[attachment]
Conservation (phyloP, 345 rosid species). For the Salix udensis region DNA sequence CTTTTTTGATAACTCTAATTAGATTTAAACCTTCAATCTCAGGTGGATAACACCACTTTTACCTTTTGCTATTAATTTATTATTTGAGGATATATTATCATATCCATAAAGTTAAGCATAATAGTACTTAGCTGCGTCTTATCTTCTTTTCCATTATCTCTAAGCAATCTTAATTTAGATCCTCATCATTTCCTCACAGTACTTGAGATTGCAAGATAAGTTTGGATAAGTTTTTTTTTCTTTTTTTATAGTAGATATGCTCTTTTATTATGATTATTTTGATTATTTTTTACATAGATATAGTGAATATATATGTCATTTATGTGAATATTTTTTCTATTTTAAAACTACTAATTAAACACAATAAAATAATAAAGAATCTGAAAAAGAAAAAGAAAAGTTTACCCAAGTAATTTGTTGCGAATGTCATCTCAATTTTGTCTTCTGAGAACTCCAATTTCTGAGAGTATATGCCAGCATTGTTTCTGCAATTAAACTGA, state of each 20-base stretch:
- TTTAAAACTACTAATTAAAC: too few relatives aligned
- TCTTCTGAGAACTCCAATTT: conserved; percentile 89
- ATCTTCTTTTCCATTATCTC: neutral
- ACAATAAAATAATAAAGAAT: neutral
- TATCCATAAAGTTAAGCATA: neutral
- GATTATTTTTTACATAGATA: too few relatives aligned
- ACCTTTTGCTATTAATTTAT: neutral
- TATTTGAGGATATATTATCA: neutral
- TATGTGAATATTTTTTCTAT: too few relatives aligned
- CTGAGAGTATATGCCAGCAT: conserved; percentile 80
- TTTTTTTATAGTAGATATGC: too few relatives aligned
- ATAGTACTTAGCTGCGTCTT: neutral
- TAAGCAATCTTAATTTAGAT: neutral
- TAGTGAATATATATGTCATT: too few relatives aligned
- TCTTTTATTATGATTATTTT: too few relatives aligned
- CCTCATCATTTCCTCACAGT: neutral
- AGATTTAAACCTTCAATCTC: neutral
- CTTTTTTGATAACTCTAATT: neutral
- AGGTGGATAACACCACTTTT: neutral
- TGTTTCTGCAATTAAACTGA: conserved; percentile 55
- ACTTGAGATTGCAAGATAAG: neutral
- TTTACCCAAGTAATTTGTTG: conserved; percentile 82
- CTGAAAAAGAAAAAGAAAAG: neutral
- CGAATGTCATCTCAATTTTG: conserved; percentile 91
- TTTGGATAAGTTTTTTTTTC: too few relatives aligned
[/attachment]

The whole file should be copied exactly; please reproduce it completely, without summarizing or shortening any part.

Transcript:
Conservation (phyloP, 345 rosid species). For the Salix udensis region DNA sequence CTTTTTTGATAACTCTAATTAGATTTAAACCTTCAATCTCAGGTGGATAACACCACTTTTACCTTTTGCTATTAATTTATTATTTGAGGATATATTATCATATCCATAAAGTTAAGCATAATAGTACTTAGCTGCGTCTTATCTTCTTTTCCATTATCTCTAAGCAATCTTAATTTAGATCCTCATCATTTCCTCACAGTACTTGAGATTGCAAGATAAGTTTGGATAAGTTTTTTTTTCTTTTTTTATAGTAGATATGCTCTTTTATTATGATTATTTTGATTATTTTTTACATAGATATAGTGAATATATATGTCATTTATGTGAATATTTTTTCTATTTTAAAACTACTAATTAAACACAATAAAATAATAAAGAATCTGAAAAAGAAAAAGAAAAGTTTACCCAAGTAATTTGTTGCGAATGTCATCTCAATTTTGTCTTCTGAGAACTCCAATTTCTGAGAGTATATGCCAGCATTGTTTCTGCAATTAAACTGA, state of each 20-base stretch:
- TTTAAAACTACTAATTAAAC: too few relatives aligned
- TCTTCTGAGAACTCCAATTT: conserved; percentile 89
- ATCTTCTTTTCCATTATCTC: neutral
- ACAATAAAATAATAAAGAAT: neutral
- TATCCATAAAGTTAAGCATA: neutral
- GATTATTTTTTACATAGATA: too few relatives aligned
- ACCTTTTGCTATTAATTTAT: neutral
- TATTTGAGGATATATTATCA: neutral
- TATGTGAATATTTTTTCTAT: too few relatives aligned
- CTGAGAGTATATGCCAGCAT: conserved; percentile 80
- TTTTTTTATAGTAGATATGC: too few relatives aligned
- ATAGTACTTAGCTGCGTCTT: neutral
- TAAGCAATCTTAATTTAGAT: neutral
- TAGTGAATATATATGTCATT: too few relatives aligned
- TCTTTTATTATGATTATTTT: too few relatives aligned
- CCTCATCATTTCCTCACAGT: neutral
- AGATTTAAACCTTCAATCTC: neutral
- CTTTTTTGATAACTCTAATT: neutral
- AGGTGGATAACACCACTTTT: neutral
- TGTTTCTGCAATTAAACTGA: conserved; percentile 55
- ACTTGAGATTGCAAGATAAG: neutral
- TTTACCCAAGTAATTTGTTG: conserved; percentile 82
- CTGAAAAAGAAAAAGAAAAG: neutral
- CGAATGTCATCTCAATTTTG: conserved; percentile 91
- TTTGGATAAGTTTTTTTTTC: too few relatives aligned